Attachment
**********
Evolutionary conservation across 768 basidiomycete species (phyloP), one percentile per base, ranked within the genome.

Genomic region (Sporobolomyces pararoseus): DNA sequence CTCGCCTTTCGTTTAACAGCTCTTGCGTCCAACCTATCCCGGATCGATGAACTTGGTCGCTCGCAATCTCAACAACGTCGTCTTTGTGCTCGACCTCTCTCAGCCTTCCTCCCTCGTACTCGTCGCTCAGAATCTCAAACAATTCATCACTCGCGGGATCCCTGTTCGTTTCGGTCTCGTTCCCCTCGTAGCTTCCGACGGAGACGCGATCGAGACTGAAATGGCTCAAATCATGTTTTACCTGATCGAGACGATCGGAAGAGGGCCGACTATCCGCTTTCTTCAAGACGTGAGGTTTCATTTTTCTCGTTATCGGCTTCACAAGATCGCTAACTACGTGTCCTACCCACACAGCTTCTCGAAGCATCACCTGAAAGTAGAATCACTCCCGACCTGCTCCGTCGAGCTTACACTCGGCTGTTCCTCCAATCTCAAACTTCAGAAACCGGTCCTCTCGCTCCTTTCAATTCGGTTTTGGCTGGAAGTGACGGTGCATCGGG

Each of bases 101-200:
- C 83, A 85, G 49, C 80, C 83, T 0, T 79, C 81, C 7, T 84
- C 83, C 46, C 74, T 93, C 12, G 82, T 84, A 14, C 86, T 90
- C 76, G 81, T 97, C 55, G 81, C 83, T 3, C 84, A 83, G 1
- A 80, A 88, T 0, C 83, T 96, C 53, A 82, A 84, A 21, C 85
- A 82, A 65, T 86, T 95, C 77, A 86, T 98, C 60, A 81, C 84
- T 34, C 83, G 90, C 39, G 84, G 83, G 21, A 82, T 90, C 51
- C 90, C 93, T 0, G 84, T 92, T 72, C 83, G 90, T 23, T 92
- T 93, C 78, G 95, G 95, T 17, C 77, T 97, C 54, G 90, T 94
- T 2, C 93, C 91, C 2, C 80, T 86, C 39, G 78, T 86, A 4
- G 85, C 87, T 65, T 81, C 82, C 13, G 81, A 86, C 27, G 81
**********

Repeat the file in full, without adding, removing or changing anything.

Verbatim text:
Evolutionary conservation across 768 basidiomycete species (phyloP), one percentile per base, ranked within the genome.

Genomic region (Sporobolomyces pararoseus): DNA sequence CTCGCCTTTCGTTTAACAGCTCTTGCGTCCAACCTATCCCGGATCGATGAACTTGGTCGCTCGCAATCTCAACAACGTCGTCTTTGTGCTCGACCTCTCTCAGCCTTCCTCCCTCGTACTCGTCGCTCAGAATCTCAAACAATTCATCACTCGCGGGATCCCTGTTCGTTTCGGTCTCGTTCCCCTCGTAGCTTCCGACGGAGACGCGATCGAGACTGAAATGGCTCAAATCATGTTTTACCTGATCGAGACGATCGGAAGAGGGCCGACTATCCGCTTTCTTCAAGACGTGAGGTTTCATTTTTCTCGTTATCGGCTTCACAAGATCGCTAACTACGTGTCCTACCCACACAGCTTCTCGAAGCATCACCTGAAAGTAGAATCACTCCCGACCTGCTCCGTCGAGCTTACACTCGGCTGTTCCTCCAATCTCAAACTTCAGAAACCGGTCCTCTCGCTCCTTTCAATTCGGTTTTGGCTGGAAGTGACGGTGCATCGGG

Each of bases 101-200:
- C 83, A 85, G 49, C 80, C 83, T 0, T 79, C 81, C 7, T 84
- C 83, C 46, C 74, T 93, C 12, G 82, T 84, A 14, C 86, T 90
- C 76, G 81, T 97, C 55, G 81, C 83, T 3, C 84, A 83, G 1
- A 80, A 88, T 0, C 83, T 96, C 53, A 82, A 84, A 21, C 85
- A 82, A 65, T 86, T 95, C 77, A 86, T 98, C 60, A 81, C 84
- T 34, C 83, G 90, C 39, G 84, G 83, G 21, A 82, T 90, C 51
- C 90, C 93, T 0, G 84, T 92, T 72, C 83, G 90, T 23, T 92
- T 93, C 78, G 95, G 95, T 17, C 77, T 97, C 54, G 90, T 94
- T 2, C 93, C 91, C 2, C 80, T 86, C 39, G 78, T 86, A 4
- G 85, C 87, T 65, T 81, C 82, C 13, G 81, A 86, C 27, G 81